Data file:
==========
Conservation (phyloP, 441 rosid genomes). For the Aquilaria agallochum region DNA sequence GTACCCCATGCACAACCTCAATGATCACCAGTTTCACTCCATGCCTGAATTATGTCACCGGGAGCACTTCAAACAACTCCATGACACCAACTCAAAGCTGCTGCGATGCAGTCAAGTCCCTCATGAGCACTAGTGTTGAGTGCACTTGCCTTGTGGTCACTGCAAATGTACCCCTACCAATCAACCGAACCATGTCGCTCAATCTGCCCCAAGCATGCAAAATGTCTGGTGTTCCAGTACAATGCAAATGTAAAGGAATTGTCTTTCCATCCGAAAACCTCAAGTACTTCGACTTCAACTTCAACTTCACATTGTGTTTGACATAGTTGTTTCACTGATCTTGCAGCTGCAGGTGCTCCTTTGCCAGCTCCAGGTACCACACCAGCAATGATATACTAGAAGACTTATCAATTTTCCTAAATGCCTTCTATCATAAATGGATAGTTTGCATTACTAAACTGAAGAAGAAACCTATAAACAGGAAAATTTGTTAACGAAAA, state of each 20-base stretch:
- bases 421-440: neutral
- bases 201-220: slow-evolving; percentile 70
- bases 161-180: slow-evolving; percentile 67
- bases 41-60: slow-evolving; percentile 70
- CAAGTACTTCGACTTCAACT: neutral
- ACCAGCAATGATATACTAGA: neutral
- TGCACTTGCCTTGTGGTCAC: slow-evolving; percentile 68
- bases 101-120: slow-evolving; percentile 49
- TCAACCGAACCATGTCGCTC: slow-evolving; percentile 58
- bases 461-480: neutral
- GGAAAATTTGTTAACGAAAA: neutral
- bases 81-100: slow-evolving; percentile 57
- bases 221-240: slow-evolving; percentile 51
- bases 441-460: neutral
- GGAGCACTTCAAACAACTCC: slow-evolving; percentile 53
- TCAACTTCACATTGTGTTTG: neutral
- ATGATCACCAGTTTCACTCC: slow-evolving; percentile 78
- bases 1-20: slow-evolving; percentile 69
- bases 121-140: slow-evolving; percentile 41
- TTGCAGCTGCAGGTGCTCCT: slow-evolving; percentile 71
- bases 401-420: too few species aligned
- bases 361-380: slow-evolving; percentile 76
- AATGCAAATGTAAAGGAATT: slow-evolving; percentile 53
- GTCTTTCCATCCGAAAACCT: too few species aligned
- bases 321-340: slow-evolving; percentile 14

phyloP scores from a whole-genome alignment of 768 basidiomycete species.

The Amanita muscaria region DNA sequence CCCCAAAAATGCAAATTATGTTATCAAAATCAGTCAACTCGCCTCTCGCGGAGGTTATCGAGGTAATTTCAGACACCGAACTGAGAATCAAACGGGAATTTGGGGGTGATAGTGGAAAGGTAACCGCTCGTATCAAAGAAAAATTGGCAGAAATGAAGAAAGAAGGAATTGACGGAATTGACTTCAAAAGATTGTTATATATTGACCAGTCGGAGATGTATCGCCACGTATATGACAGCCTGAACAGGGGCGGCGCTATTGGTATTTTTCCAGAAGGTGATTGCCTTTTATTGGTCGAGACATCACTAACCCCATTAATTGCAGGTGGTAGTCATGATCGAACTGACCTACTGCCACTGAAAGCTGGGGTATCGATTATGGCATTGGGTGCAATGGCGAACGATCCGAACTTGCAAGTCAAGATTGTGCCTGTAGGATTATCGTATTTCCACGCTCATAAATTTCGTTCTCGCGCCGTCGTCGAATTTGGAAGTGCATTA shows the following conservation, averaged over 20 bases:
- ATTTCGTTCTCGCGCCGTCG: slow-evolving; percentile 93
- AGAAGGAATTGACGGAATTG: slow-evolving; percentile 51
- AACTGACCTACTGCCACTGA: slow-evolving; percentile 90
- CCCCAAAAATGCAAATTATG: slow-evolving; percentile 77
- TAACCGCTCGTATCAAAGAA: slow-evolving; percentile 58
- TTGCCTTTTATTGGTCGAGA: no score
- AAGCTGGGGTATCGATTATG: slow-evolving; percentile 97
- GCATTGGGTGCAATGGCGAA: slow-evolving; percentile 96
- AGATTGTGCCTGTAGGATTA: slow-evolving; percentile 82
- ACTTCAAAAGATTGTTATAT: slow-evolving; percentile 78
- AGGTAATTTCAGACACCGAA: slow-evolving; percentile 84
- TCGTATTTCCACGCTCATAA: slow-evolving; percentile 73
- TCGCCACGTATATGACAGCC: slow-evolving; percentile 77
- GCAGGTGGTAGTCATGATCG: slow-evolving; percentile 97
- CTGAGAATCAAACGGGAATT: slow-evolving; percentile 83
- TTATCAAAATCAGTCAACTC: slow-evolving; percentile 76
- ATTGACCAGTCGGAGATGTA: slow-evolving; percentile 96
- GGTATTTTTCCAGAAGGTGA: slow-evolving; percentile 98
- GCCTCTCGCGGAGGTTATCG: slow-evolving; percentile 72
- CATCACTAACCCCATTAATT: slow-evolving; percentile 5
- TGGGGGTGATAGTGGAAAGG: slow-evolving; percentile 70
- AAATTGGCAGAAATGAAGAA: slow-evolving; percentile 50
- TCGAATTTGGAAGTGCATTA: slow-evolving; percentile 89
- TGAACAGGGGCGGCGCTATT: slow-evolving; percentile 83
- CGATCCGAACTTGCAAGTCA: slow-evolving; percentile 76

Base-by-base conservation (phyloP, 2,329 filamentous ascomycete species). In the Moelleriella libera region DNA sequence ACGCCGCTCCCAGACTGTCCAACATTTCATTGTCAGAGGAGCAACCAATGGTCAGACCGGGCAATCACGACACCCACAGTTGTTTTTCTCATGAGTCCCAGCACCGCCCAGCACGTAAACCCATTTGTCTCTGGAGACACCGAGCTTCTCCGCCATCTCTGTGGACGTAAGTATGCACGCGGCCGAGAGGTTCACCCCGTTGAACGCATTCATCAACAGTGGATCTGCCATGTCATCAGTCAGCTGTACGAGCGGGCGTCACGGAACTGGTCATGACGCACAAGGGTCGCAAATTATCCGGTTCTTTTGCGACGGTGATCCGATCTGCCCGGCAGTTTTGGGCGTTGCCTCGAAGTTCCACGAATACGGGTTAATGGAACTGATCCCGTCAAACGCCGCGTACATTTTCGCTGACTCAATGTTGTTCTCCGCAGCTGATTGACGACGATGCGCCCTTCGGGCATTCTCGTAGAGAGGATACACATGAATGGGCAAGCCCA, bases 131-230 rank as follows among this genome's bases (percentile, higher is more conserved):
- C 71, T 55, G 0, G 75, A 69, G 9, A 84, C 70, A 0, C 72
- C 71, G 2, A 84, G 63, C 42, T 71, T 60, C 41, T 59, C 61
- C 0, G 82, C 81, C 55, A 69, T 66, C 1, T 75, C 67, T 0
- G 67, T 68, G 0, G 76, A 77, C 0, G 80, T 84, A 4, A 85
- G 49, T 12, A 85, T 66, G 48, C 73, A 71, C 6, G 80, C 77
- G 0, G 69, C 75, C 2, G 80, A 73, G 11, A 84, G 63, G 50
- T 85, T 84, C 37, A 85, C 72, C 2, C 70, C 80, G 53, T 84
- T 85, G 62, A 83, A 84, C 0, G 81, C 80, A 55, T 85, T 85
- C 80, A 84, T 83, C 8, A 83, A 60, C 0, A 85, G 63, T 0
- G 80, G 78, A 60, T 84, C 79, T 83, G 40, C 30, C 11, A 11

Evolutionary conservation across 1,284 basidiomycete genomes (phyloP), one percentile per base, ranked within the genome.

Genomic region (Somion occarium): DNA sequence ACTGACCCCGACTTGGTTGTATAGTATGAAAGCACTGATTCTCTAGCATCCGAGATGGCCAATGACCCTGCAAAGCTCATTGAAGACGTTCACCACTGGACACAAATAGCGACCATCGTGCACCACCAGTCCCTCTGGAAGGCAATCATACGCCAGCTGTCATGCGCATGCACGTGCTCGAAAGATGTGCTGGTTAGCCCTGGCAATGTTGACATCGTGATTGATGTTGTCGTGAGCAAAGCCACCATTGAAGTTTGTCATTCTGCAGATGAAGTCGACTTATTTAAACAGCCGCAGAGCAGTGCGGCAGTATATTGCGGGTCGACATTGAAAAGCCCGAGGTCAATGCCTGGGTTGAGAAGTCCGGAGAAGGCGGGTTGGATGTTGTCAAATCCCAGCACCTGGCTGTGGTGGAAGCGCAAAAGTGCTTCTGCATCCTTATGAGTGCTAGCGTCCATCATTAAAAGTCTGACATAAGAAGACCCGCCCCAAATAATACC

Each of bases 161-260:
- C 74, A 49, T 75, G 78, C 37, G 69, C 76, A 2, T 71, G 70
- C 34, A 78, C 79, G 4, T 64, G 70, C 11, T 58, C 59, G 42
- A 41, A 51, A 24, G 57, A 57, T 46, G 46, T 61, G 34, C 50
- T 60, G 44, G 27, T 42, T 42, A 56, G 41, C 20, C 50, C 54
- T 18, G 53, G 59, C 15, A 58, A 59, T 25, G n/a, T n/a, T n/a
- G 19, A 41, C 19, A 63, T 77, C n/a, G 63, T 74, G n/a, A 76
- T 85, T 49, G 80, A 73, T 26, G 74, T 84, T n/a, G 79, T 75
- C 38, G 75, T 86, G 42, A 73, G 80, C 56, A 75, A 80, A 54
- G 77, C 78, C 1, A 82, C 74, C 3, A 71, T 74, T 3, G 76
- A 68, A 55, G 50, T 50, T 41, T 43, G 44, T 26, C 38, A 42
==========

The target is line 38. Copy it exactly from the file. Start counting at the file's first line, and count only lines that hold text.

- ACTTCAAAAGATTGTTATAT: slow-evolving; percentile 78